Ismertető szöveg: II. Rákóczi Ferenc a Rákóczi-szabadságharc vezetője, Magyarország vezérlő fejedelme, erdélyi fejedelem.
Neve szorosan összefügg az általa 1703-ban indított Rákóczi-szabadságharccal, mely révén Magyarország teljes függetlenségét kívánta visszaszerezni, hogy a Habsburg Birodalomtól független állammá váljék. E célnak megfelelően választották Erdély és Magyarország fejedelmévé, amelyhez tökéletesen megfelelt, mivel Rákóczi Zsigmond erdélyi fejedelem leszármazottja volt, azonkívül dédapja és nagyapja I. Rákóczi György és II. Rákóczi György, továbbá apja I. Rákóczi Ferenc is voltak erdélyi fejedelmek.
Harca jóllehet nem járt sikerrel, de volt benne siker is mert így elismerték a Habsburgok Erdélyt önálló fejedelemként és nem gyarmatosították. A magyarság körében ma is tisztalelkű és becsületes vezetőként él tovább emléke, mivel a felkínált közkegyelmet nem volt hajlandó elfogadni, s végig kitartott a magyar függetlenség ügye mellett.
Rákóczi út is one of the most prominent roads in Budapest, separating 7th and 8th districts between Astoria crosspoint and Keleti ("Eastern") Railway Station. This section of the street formerly was also called Kerepesi út, as further part leading towards the east today is, and was named after Rákóczi on 28th October 1906 when his remains were brought back to Hungary from Turkey and a long funeral march went along the street (actually he is buried in Kassa/Košice). Now it is a 2x3 lines city road; up to the opening of the east-west metro-line in 1970 it has transported trams, as well, and had been equipped with railways. - The second choice is definitely Rákóczi tér of 8th district, named after him even earlier than the famous straight road, in 1874. While the road has grown into a twinkling shopping promenade (a sort of) in the sixties, the square (though placed in one of the busiest spot of the capital) was sinking into an other layer of the society: though it accomodates a fine park, nice houses and an older shopping hall, up to the recent times it was well-known as a meeting place for prostitues & harlots & clients. - 13 further public places bear the name of Rákóczi or Rákóczi Ferenc on the map of Budapest, and hundreds of different things (even a cake) in Hungary.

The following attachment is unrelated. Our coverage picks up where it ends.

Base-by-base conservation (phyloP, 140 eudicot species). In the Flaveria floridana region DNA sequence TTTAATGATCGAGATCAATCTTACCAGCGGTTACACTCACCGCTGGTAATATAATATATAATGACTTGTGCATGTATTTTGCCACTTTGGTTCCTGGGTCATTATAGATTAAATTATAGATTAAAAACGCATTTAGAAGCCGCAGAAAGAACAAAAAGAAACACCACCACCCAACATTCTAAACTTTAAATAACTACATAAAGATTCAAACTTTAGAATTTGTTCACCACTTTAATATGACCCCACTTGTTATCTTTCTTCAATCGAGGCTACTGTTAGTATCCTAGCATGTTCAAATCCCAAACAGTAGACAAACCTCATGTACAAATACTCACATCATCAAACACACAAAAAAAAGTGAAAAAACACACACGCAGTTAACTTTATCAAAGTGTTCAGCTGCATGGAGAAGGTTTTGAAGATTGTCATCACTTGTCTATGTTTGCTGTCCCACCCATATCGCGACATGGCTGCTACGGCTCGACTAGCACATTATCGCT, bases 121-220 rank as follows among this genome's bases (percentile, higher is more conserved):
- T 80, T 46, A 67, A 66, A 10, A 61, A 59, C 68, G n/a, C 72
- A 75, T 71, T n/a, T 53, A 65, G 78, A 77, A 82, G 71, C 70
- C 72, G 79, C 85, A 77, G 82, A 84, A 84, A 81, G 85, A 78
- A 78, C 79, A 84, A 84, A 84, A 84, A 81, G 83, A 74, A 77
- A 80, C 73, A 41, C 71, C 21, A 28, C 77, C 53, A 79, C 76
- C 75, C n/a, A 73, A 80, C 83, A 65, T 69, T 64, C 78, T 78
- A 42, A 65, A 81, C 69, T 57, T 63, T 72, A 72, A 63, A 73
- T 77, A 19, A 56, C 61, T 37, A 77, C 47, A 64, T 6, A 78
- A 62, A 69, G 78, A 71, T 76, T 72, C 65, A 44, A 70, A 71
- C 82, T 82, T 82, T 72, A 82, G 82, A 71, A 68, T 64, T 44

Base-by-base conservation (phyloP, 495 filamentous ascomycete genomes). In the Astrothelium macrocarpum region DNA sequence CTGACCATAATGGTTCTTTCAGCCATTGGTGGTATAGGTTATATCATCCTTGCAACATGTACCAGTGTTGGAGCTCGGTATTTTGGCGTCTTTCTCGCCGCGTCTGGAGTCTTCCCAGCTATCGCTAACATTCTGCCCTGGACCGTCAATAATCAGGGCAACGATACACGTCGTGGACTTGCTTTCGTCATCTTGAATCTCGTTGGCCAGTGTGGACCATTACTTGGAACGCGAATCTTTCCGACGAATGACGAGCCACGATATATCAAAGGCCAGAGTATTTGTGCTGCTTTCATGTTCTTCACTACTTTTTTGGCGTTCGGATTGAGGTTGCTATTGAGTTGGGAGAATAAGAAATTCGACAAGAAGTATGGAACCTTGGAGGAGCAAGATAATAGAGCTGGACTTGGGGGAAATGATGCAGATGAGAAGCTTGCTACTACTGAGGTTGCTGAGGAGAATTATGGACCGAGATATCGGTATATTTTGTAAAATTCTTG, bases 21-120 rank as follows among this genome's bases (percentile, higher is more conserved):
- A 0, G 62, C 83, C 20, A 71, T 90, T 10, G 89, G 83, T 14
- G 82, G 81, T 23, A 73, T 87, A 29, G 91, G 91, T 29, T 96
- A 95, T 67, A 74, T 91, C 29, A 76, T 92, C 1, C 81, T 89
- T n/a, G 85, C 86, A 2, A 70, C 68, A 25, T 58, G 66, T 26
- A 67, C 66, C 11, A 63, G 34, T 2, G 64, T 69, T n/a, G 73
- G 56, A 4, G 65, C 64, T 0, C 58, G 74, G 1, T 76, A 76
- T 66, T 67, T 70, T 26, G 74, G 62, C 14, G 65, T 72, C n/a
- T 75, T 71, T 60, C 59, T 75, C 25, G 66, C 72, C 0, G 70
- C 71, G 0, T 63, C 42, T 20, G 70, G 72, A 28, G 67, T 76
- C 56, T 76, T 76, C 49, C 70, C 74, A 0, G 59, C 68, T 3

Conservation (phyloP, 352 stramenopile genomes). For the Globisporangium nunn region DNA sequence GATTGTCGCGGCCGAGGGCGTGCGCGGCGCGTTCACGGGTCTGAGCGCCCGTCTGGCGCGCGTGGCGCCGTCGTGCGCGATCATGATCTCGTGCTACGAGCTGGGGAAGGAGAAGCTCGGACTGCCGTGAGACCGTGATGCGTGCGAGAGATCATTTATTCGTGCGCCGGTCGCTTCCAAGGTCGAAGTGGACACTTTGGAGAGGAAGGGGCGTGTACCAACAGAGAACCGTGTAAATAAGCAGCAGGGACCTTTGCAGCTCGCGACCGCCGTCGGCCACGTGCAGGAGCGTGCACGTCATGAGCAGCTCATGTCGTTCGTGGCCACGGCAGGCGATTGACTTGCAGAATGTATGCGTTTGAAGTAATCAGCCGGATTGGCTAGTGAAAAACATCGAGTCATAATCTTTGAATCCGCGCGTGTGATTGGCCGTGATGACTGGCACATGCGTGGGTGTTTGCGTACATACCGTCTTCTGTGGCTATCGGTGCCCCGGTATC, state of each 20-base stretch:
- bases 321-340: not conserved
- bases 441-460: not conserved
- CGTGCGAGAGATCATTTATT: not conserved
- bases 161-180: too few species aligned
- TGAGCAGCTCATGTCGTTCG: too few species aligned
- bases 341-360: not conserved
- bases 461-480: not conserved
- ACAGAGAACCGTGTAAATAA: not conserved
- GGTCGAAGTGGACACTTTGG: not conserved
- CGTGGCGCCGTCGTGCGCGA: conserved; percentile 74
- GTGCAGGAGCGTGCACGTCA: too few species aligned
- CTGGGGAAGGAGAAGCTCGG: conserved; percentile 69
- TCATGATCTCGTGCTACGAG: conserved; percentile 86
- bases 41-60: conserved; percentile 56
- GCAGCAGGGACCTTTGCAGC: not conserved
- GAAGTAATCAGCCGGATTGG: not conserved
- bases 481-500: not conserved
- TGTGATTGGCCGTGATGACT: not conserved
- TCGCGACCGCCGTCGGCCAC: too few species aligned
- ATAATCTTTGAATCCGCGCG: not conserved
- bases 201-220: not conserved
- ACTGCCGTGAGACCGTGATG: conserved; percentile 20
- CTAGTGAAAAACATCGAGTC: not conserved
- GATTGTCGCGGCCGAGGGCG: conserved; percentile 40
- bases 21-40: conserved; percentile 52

Ferenc (Francis) II Rákóczi was the leader of the Hungarian uprising against the Habsburgs in 1703-11 as the prince of the Estates Confederated for Liberty of the Kingdom of Hungary. He was also (like Bocskai or Bethlen) Prince of Transylvania. After the fall of the uprising he was sent to exile: all major rulers of Europe rejected him in the first round including Queen Anne of England and Louis XIV of France, eventually the Ottoman Empire accepted him and his companions, and he spent his last 18 years at Rodostó (known as Tekirdag of Turkey today). As a stepson of Imre Thököly, they represent the fourth direct family relation in Heroes' Square Monument statuary (the Hunyadi János-King Matthias father-son relation has been revealed yet).
The story of this particular statue is also interesting, since Ferenc Rákóczi was not displayed in the original set of statues, from 1905 the statue of King Leopold II of the Habsburgs, a work by Richárd Füredi had been featured instead. Leopold was removed in 1951-53; Rákóczi was placed there in 1955; his statue was designed by Zsigmond Kisfaludi Strobl, renowned artist of the era, famous for his Liberty Memorial on Gellérthegy, main symbol of the city.